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Space, Time, & Consciousness (Part 4): Possible Enablers and Barriers to Dimensional Perception

Jack H. Hiller


The frozen time theory and tripartite domain papers acknowledge that our ordinary perception in our material domain separates time as an abstraction with space having three extended spatial dimensions. But in the second domain, as defined to be filled with consciousness and entities made of light, it was hypothesized that time also exists as an extended spatial dimension, so that different times in the material domain would correspond to different locations—without time running. This paper analyzes why common sense regards time in the material domain to have a different character than space. The analysis keys off of Abbott’s clever Flatland satire. It is argued that, while common sense regards space as perceptible, but time is regarded as an imperceptible abstract concept only, when time is termed “duration,” perception of time and space are equally abstract, and equally perceptible for the objects of sense-perception in the material domain.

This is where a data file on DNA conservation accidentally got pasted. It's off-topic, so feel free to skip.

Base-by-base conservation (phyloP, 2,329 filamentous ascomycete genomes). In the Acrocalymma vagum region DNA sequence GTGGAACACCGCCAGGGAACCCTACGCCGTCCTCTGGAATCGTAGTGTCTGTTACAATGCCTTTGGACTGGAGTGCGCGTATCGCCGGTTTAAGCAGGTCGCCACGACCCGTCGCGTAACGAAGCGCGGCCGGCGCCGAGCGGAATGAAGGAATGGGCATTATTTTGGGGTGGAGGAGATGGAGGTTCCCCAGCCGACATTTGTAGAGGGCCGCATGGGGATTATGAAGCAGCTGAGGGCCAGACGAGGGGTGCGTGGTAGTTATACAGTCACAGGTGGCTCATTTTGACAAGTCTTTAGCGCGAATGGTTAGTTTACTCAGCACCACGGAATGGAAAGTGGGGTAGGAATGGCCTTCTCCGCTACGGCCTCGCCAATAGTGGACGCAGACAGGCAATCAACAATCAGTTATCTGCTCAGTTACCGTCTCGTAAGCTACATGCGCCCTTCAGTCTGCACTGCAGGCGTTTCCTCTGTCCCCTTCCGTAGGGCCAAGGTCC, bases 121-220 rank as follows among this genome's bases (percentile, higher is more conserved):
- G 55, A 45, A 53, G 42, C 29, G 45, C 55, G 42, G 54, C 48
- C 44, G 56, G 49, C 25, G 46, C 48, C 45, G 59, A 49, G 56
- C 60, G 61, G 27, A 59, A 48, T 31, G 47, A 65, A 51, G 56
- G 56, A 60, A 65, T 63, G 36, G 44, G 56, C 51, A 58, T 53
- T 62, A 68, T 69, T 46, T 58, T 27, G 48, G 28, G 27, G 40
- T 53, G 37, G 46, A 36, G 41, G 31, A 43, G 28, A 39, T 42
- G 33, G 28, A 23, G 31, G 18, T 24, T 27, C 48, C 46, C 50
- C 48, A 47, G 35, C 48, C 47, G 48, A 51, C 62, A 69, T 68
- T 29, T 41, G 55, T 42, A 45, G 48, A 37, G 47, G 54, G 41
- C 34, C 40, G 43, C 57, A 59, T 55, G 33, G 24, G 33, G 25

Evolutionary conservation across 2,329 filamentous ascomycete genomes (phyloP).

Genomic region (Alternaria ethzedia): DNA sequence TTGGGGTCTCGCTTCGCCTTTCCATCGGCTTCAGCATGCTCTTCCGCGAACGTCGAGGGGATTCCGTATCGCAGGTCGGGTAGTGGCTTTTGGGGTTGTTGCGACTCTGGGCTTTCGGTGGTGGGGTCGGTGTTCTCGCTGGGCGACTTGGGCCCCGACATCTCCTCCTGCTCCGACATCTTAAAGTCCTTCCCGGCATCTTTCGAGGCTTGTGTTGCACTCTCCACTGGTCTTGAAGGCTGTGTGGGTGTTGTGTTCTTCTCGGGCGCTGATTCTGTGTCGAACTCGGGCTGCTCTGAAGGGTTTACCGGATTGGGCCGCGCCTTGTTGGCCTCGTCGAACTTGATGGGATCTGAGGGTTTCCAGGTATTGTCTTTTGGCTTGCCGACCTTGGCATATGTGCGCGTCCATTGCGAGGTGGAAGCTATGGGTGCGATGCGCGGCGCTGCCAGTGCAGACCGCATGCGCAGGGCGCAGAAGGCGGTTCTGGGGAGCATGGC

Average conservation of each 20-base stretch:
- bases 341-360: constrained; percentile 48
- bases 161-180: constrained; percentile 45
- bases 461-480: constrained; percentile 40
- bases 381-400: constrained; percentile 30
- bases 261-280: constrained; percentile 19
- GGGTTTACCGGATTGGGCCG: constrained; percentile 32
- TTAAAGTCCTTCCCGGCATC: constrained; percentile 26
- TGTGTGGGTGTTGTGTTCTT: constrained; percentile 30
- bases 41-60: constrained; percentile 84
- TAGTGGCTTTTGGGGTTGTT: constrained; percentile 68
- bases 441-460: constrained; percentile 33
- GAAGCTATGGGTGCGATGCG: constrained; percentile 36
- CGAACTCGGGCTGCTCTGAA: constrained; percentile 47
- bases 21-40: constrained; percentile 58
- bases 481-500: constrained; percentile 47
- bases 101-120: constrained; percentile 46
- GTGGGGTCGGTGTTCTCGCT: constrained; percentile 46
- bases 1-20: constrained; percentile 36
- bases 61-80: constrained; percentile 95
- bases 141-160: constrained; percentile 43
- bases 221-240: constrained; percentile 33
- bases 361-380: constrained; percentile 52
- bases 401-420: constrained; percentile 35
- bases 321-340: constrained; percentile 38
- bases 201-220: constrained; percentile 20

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ISSN: 2153-8212